It is difficult to draw firm conclusions in Manitoba from the results of the Fraser Institute's annual survey of waiting times for appointments and treatment by specialists. The response rate from specialists here was just 18 per cent, less than one in five of all the physicians the British Columbia think-tank surveyed. But the results, as with those compiled by the publicly funded Canadian Institute of Health Research, show similarly disheartening signs.
Manitoba does relatively well for the wait times to see a specialist -- a median of 7.8 weeks. But it falls behind, nationally, when the wait time to treatment is compared. At a median of 15.4 weeks, it is six weeks longer than the national median. (That was two weeks faster than the median reported by the 2011 survey.)
The Fraser Institute believes the 18 per cent response rate from Manitoba specialists is good enough to validate the overall numbers, and it notes where their data are verifiable against those collected by CIHI, for example, they stand up. But that ignores the fact that from some groups of Manitoba specialists, none or a handful of possible responses was received.
CIHI has good data on waiting times in six specific procedures and two diagnostic tests, which a provincial agreement targeted in 2004. Manitoba does reasonably well getting people their treatment within provincially set targets, but those awaiting hip and knee surgery saw lengthy delays, and Manitoba lags behind other provinces in giving people access to MRIs.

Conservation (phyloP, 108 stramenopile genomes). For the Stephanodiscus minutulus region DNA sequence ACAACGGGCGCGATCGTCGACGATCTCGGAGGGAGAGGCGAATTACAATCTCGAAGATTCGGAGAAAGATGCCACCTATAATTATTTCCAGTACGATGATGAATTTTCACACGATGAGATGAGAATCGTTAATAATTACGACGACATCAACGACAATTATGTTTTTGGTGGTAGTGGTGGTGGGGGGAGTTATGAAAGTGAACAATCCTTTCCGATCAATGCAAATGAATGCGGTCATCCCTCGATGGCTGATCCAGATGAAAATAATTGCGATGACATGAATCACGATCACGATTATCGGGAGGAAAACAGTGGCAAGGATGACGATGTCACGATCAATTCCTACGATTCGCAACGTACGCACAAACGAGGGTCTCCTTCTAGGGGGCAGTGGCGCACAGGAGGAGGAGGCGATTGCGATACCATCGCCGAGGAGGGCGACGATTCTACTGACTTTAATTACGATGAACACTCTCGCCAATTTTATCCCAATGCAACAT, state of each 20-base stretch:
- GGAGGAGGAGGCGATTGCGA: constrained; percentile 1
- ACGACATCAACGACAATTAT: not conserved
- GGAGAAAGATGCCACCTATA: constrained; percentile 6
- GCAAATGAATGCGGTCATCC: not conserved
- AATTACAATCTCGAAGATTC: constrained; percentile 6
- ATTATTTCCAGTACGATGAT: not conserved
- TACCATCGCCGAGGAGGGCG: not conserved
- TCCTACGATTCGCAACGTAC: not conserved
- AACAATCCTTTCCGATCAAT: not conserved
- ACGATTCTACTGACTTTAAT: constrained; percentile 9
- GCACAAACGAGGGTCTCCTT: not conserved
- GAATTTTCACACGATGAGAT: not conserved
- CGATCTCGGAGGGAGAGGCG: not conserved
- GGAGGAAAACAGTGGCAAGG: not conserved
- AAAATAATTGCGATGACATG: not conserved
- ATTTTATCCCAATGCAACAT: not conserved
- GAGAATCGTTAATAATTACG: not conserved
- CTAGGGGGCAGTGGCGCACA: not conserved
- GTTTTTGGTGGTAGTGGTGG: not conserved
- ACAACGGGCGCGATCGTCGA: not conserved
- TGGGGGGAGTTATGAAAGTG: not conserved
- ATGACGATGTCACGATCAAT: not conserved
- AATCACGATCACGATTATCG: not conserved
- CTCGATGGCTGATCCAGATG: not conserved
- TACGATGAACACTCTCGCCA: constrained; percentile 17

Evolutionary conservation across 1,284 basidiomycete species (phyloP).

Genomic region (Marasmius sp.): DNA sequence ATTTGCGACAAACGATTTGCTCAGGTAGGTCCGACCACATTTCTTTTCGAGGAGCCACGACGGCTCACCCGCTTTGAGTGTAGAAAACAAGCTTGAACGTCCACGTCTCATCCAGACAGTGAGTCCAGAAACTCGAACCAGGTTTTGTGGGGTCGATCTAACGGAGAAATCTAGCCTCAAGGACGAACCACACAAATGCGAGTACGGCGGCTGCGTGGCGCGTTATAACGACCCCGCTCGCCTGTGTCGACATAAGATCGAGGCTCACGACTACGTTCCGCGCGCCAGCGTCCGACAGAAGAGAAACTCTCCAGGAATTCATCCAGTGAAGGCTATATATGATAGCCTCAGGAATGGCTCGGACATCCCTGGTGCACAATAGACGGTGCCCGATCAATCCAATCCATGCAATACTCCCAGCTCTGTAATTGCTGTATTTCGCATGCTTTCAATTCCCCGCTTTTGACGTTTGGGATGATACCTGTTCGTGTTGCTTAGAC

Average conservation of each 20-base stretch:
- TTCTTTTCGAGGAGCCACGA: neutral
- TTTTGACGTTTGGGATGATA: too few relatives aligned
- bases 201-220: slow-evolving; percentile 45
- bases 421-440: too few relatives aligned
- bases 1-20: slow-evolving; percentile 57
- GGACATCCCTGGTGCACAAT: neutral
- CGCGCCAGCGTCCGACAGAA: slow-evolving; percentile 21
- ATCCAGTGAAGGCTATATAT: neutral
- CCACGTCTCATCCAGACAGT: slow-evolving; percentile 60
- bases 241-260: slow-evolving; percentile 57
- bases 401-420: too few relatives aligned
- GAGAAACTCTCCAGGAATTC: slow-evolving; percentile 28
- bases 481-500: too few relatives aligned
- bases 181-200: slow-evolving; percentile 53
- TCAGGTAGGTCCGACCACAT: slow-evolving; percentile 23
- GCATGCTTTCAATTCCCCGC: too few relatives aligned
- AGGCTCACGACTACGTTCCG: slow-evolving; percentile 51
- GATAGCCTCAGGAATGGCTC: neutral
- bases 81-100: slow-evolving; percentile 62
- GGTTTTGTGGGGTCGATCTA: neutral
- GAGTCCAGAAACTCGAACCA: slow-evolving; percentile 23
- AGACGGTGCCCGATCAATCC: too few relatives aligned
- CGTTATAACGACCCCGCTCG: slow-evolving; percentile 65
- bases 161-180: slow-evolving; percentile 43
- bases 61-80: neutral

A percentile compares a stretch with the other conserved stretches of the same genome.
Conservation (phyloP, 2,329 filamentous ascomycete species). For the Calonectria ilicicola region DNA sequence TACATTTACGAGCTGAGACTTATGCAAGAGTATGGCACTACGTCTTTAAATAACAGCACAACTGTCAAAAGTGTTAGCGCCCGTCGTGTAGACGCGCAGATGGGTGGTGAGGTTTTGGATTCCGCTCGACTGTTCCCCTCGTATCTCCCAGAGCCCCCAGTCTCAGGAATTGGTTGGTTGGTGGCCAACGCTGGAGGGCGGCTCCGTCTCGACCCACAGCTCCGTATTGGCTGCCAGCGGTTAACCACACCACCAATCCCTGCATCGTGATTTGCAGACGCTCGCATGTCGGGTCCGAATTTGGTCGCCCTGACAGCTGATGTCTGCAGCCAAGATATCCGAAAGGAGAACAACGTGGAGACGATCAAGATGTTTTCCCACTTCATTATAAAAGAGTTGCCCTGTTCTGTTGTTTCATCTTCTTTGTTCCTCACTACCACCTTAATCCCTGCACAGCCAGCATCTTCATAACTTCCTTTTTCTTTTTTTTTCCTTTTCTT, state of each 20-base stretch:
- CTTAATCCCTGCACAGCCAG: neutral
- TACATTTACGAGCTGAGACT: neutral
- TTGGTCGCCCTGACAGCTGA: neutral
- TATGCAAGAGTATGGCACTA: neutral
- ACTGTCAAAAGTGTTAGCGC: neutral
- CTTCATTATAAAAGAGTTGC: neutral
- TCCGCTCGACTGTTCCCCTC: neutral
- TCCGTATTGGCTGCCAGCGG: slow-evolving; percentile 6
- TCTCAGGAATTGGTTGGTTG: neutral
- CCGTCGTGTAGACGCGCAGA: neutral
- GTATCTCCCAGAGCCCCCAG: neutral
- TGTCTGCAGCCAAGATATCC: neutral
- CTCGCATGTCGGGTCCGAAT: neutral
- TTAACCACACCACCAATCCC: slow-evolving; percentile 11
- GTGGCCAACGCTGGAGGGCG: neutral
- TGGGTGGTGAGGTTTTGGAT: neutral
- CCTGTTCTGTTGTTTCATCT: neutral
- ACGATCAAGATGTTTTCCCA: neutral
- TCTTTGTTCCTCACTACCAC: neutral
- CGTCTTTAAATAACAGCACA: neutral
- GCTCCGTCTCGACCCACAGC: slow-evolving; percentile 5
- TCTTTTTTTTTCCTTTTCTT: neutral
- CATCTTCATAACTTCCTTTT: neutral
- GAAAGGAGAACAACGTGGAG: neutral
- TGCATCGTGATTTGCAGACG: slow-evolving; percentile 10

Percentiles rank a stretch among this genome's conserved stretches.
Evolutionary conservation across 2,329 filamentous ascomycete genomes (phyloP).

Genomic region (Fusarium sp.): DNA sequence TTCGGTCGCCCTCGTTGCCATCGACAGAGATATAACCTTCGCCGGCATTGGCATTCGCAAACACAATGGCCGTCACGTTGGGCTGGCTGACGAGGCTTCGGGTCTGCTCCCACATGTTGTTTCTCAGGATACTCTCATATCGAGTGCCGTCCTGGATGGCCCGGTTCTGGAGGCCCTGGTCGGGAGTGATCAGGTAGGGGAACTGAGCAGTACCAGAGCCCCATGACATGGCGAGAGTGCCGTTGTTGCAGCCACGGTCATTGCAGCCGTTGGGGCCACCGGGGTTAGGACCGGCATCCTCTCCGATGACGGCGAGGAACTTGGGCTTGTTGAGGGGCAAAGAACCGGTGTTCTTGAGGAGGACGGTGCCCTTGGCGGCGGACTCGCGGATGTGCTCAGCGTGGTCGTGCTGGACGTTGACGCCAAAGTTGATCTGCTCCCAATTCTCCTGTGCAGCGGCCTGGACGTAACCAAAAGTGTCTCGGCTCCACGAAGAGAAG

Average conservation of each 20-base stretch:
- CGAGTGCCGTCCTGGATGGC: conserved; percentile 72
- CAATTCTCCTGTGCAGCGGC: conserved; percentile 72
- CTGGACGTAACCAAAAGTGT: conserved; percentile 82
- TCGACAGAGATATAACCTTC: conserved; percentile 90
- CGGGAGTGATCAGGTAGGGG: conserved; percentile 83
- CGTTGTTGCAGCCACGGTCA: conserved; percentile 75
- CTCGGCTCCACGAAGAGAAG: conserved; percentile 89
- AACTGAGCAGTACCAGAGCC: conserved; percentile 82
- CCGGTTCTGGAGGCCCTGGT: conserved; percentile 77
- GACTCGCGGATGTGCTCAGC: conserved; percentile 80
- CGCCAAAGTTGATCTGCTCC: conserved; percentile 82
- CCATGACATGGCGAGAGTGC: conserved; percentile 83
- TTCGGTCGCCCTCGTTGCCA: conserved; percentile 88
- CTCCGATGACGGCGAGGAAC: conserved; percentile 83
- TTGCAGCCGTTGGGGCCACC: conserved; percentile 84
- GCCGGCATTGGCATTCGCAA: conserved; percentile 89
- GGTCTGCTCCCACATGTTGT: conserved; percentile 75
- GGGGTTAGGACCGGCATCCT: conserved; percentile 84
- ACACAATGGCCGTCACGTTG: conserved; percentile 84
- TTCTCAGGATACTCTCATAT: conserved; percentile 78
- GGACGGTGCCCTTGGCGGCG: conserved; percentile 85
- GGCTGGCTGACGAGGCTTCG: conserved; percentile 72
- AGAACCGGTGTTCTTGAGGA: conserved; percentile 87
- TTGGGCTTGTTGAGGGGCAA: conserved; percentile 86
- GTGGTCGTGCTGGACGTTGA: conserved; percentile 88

There are many more fronts to conquer yet. Emergency-room wait times are excessively long, especially for the non-urgent cases -- where else is there to go at night and on the weekend? -- as a recent report by CIHI found. An international comparison of 11 other countries found Canada had the highest percentage of people (44 per cent) waiting four hours or more for treatment in the ER.
The money that has been poured into the system across Canada to cut wait times has seen modest achievements and the results are tenuous, requiring concentrated effort to maintain gains.
Further, the province makes minimal effort to track wait times. This is largely for the same reason the government doesn't do its own surveys of specialists to track waiting times for treatment. Politically, the results would be a headache for a government trying to convince people wait times for health care have been cut.
As long as the data are neither sought nor compiled, there is no need to acknowledge the validity of those sources attempting to do that job.
The government has attempted to expand access to family doctors by opening community health clinics. Expanded hours will give people options beyond the ER when they need care at off-hour times.
Cutting the wait times for specialist care will require looking at management of wait lists, allotment of operating-room time and perhaps concentrated efforts in high-demand speciality areas.
But that cannot, nor should not, be done in secrecy. Health Minister Theresa Oswald should conduct her own survey on wait times for specialists and publish the results.